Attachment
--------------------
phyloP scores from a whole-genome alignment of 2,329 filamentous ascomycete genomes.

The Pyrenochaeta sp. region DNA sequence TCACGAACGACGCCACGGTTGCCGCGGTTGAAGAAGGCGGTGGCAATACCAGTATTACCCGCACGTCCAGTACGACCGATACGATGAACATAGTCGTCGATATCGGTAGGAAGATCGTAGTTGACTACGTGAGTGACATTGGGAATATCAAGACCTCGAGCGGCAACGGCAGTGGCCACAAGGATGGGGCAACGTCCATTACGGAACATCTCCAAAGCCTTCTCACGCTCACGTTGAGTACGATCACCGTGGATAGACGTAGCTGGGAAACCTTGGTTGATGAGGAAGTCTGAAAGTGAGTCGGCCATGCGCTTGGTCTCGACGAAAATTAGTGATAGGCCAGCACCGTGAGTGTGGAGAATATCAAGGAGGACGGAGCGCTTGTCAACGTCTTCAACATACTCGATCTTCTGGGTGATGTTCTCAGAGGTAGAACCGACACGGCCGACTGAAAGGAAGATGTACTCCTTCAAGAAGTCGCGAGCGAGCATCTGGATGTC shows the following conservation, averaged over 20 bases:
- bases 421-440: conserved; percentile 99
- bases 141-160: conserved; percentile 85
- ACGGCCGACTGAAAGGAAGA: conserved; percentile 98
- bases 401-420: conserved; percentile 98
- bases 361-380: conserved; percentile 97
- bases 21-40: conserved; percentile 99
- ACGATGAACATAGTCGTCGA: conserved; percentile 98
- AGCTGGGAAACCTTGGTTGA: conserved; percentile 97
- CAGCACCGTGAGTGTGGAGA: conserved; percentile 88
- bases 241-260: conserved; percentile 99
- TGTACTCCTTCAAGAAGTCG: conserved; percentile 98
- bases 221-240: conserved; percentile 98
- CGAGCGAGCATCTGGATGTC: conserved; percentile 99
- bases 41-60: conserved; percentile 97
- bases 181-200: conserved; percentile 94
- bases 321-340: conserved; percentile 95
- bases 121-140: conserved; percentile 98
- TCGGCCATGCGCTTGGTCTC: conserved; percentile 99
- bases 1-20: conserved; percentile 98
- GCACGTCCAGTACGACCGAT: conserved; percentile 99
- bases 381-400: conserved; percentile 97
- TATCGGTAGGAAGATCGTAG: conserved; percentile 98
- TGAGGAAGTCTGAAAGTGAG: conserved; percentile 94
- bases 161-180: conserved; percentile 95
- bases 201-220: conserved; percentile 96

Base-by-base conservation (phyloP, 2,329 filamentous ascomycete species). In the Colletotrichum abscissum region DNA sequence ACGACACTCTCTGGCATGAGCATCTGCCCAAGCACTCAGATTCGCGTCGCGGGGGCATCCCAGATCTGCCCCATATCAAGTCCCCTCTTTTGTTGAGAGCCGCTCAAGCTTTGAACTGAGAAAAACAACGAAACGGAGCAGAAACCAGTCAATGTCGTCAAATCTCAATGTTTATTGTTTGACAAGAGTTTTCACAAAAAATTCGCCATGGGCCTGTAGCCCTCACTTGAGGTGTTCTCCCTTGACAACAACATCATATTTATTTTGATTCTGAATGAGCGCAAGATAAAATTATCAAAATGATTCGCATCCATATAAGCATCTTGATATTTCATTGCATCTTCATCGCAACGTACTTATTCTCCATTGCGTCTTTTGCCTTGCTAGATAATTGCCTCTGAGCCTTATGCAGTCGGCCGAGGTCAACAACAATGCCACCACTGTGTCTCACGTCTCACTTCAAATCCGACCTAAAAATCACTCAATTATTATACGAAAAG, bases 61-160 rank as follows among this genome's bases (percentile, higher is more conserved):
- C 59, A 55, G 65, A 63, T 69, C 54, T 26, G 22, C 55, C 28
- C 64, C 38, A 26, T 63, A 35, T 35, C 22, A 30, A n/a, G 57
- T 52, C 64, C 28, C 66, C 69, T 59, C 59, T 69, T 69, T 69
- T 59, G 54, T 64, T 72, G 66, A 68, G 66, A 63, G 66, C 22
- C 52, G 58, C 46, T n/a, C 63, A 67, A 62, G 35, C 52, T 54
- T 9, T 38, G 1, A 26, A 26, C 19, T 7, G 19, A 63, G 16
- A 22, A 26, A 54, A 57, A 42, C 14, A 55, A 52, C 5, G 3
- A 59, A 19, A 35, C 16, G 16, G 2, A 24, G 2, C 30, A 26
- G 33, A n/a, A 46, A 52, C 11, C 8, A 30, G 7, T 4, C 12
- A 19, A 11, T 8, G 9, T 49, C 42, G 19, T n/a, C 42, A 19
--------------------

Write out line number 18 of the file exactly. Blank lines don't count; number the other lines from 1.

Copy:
- bases 321-340: conserved; percentile 95